The BAE:EADS prospective tie-up has created a useful milestone to stop and think about how the industry structure has evolved and the implications for what might come.
The strategic dilemma for the major US primes is that although European markets are sub-critical, will the BAE:EADS tie-up lead to a more protectionist Europe ? EADS resulted from a Franco:German combine with arguably few defense projects being uniquely attributable as a success of this merger - The gestation of Eurocopter Tiger an unfortunate example.
The United States remains the biggest, hi-tech defense market with scale due to Pentagon spending - even if some form of retrenchment happens in the New Year. The defense industry has consolidated into a small group of Prime contractors with a 2nd tier of international primes operating in niche areas and then a wide 3rd tier of specialist providers of everything else from nails to microprocessors. The downside of this picture is that ever more high-tech equipment and unit prices put American technologies that can be exported at a competitive disadvantage against those of other players.
Should a US prime acquire BAE Systems ? There are product mix benefits across the board and for access to prospective international markets though the inevitable question comes down to at what price. Synergies would exist amongst land systems (particularly for General Dynamics viz. the United Defense capabilities and naval systems), Lockheed Martin (the F-35 supply chain and grabbing a share in Eurofighter) or for Boeing (would add substantially a naval and land systems business if wanted).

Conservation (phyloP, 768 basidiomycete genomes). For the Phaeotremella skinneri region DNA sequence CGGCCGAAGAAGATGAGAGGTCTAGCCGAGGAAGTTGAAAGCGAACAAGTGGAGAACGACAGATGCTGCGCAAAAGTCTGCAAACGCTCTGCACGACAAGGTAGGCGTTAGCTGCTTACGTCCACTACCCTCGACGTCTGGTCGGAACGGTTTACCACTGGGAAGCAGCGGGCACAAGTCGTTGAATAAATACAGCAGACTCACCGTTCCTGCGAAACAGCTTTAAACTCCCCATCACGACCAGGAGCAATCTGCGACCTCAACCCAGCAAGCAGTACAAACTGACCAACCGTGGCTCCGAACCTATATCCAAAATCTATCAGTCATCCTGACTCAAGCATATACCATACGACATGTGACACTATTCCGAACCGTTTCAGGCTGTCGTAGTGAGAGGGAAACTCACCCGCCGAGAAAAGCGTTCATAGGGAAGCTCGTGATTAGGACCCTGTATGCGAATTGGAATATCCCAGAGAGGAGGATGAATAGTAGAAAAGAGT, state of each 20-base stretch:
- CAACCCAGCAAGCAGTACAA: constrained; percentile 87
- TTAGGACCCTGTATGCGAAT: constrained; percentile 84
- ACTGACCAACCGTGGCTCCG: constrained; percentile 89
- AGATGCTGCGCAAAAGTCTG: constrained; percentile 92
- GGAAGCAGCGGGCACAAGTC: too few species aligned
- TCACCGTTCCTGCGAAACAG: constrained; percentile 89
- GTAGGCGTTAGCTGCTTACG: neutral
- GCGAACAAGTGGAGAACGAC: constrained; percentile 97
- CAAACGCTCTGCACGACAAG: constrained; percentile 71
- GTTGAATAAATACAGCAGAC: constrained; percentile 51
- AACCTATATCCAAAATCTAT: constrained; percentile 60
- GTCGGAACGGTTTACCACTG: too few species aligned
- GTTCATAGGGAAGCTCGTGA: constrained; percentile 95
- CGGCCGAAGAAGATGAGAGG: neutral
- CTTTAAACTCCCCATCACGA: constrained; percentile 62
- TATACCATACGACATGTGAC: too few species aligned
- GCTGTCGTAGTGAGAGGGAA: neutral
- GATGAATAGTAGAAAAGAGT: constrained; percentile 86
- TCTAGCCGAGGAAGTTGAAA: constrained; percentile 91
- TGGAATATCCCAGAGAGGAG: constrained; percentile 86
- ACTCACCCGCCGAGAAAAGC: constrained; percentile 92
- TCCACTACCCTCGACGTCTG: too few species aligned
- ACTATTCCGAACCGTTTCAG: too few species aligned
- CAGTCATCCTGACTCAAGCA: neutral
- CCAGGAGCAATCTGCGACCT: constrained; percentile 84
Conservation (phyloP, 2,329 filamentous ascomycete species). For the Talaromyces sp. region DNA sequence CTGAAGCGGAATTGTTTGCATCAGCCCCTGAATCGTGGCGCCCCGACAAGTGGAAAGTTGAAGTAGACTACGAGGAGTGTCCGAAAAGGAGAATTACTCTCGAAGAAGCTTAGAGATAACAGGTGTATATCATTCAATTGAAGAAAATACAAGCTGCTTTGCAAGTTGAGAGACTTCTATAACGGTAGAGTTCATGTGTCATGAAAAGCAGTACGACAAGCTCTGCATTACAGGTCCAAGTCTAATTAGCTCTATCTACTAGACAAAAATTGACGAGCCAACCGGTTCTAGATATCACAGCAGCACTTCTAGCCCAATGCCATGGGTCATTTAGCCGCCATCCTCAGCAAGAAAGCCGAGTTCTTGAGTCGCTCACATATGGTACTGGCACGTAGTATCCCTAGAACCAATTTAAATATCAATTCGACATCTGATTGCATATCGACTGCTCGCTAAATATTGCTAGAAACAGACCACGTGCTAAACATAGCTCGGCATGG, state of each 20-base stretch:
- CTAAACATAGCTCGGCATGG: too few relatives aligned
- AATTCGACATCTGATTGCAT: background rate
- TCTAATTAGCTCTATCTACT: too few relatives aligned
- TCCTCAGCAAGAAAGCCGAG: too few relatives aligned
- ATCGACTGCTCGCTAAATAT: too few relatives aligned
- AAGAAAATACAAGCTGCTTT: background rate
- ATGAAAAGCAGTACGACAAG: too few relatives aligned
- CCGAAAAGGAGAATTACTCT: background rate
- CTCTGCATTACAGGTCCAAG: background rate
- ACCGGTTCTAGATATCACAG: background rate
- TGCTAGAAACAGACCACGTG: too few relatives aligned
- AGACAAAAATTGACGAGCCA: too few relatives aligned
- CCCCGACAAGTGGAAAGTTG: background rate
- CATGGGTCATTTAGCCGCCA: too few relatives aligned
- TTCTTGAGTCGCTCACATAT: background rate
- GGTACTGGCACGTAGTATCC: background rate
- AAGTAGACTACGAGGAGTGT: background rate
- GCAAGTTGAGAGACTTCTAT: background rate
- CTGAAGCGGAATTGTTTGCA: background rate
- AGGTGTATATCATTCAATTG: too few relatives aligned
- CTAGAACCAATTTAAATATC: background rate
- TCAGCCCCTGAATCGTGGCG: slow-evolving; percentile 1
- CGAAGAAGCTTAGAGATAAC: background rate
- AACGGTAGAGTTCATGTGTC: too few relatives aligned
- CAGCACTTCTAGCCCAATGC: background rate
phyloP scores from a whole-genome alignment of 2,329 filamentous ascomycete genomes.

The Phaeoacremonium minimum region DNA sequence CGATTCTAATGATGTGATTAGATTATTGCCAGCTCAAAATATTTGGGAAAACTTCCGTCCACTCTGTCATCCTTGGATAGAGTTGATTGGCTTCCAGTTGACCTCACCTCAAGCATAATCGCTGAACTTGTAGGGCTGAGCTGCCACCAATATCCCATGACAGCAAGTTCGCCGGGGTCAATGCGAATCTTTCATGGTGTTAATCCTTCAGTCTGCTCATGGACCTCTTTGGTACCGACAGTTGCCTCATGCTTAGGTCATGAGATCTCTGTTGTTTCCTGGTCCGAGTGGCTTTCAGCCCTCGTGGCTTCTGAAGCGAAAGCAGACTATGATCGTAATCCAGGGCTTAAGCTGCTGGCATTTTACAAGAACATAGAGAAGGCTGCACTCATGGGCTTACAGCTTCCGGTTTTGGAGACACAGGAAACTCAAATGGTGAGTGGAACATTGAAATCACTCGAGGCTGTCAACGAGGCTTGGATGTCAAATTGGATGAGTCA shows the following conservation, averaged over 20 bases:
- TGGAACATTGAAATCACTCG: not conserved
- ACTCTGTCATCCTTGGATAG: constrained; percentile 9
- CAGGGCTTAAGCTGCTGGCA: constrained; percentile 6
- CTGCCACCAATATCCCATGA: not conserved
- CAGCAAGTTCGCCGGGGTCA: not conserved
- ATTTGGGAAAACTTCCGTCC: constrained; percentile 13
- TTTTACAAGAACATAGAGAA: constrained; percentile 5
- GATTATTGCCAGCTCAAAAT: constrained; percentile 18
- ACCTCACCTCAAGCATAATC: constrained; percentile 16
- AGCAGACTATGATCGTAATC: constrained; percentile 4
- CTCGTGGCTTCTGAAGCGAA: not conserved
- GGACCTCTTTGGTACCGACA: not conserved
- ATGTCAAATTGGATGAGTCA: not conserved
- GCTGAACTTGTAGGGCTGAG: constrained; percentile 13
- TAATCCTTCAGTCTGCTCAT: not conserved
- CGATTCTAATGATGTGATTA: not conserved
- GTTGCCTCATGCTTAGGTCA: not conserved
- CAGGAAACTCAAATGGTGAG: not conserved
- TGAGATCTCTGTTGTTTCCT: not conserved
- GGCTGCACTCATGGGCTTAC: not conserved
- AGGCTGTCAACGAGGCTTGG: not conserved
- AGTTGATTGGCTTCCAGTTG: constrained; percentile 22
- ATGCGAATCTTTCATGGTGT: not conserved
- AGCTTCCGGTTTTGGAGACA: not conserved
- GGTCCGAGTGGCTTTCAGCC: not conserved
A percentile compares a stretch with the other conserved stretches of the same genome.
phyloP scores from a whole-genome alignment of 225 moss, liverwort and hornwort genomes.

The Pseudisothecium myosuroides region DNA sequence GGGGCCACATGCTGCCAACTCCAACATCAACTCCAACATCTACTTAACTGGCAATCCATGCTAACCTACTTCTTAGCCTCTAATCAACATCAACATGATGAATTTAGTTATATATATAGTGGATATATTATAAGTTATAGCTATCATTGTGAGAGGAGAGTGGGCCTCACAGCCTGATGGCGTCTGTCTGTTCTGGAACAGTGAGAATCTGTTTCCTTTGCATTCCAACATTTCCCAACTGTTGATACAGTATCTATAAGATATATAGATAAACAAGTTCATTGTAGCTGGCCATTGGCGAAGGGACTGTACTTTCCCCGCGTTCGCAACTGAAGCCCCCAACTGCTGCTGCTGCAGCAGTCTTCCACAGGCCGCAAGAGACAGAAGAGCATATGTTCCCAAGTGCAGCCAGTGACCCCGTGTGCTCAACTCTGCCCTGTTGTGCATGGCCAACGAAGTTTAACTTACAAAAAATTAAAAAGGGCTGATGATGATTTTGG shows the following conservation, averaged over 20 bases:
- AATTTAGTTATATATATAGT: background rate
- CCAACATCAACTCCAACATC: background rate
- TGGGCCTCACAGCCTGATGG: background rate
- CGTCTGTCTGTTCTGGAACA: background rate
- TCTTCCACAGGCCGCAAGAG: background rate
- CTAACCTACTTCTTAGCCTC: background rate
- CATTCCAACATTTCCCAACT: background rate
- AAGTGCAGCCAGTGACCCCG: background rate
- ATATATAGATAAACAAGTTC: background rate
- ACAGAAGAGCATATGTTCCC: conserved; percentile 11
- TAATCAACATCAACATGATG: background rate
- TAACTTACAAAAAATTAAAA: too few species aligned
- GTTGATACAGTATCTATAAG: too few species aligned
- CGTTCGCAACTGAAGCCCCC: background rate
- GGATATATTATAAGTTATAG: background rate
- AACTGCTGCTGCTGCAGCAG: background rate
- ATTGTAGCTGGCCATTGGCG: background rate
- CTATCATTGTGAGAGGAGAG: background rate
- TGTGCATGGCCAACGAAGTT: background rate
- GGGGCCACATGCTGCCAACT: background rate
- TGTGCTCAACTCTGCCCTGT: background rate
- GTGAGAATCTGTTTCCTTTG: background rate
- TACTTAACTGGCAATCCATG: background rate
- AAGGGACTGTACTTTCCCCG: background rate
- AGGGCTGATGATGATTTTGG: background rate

In Europe, budget cuts and defense reviews amid the recession have largely been the order of the day. The lack of a European-wide military or defense budget results in defense capabilities remaining at the national level with the associated duplication and inefficiencies associated with monopolistic positions. In this environment the BAE:EADS tie-up could in a decade represent a European platform provider and with European institutions such as OCCAR create some gradual commonality of equipment, which in a generation could lead to a more homogenous equipment capability amongst the armed forces of the nations of Europe. if NATO gave a common military language and procedures then the tie-up could move towards some more substantial commonality of equipment beyond the aerial domain.
Amongst the European Primes, the boardroom of Thales is likely an interesting place to be a fly-on-the-wall. A BAE:EADS tie-up will leave the company, which in the UK had good traction for a period before BAE reasserted itself, in a tenuous strategic position.
Rest of the World: Russia, China, Chile, South Africa, Israel and the rest - providing niche equipments either tailored for operations in the local region or simply cheap and robust variants of former Soviet designs or alternatively cheaper versions of 'mid-tech' weapons from the 1980s and 1990s.